How to Convert Movie Maker Files Into MP4 Files
By Andrew Schrader
Updated September 28, 2017
Windows Movie Maker files are the same format as Windows Media Videos (WMVs): the default video type for all PC Windows computers. Converting your WMVs to MP4s requires buying or downloading conversion software from the Internet, since your computer does not come with an appropriate program. You have a number of options, including AVS Video Converter (freeware for download) and websites such as Media-Convert or Zamzar, which allow users to upload the videos they want converted directly to their site. These sites require no software and are free of charge to use. Users receive email notifications when conversions are complete.
AVS Video Converter
Click the "Browse..." button next to "Input File Name" to enter a pop-up window and locate the WMV on your computer you want converted. Choose to open it in AVS.
Click the "To MP4" button at the top of the AVS screen.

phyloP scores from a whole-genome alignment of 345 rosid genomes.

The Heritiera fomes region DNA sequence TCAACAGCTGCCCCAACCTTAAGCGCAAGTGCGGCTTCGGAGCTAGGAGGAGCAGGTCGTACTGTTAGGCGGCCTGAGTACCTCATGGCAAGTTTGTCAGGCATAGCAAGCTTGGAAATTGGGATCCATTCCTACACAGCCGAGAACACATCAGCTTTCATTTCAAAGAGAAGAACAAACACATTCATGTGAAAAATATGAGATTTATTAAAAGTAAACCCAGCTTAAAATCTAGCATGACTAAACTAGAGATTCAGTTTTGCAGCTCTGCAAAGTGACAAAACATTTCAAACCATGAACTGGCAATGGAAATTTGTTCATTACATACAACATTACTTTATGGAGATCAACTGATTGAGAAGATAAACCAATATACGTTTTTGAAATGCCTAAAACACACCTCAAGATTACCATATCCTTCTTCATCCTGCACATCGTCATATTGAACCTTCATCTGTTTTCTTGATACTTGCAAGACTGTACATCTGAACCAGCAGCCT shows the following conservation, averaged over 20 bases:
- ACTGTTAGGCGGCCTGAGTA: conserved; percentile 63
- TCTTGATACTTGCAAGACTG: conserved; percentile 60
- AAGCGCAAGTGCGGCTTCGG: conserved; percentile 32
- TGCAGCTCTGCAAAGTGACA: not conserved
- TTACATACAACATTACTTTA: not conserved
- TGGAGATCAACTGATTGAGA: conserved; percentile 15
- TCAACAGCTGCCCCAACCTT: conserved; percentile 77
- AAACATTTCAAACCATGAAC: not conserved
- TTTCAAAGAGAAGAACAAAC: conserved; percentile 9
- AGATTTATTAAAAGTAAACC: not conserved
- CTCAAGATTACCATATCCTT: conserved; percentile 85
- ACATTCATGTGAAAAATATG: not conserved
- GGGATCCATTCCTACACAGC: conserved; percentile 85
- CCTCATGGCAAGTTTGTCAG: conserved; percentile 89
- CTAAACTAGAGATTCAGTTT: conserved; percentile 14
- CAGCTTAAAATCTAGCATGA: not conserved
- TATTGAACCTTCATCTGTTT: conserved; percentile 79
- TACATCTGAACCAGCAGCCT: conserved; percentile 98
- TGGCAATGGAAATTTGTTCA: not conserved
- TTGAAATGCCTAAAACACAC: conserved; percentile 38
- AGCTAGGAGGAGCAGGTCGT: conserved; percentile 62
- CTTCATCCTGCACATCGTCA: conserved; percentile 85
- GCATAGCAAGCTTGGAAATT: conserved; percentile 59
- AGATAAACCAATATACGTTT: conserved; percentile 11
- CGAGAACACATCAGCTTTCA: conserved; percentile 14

Click the "Browse..." output file name button to define your MP4's file path (where it will be saved on your computer) and click "Convert Now!" to begin conversion.
Go to Media-Convert.com. Click the "Local File Conversion" tab near the top of the screen.
Click the "Browse..." file button on the left side of the screen to find the WMV file on your computer you want converted in the pop-up window.
Select "Windows Media Video (.wmv)" from the "Input Format" drop-down menu.
Choose "MPEG-4 (.mp4)" from the "Output Format" menu.
Go to Zamzar.com. Click the "Convert Files" tab in the main screen.
Click the "Browse..." button under Step 1 to locate your WMV in the pop-up window and open it in Zamzar.
Select "mp4" from the list of options in Step 2.
Enter your email address in the Step 3 box so Zamzar can notify you when conversion is complete.
Some loss of audio/visual quality may occur, due to compression standards.
Please allow several minutes to several hours for conversions to finish.
Andrew Schrader has been a professional writer and filmmaker since 2004. He works as a writer and director, holding a Bachelor of Arts in film and media studies from UC Santa Barbara. Schrader specializes in writing about technology and computer software.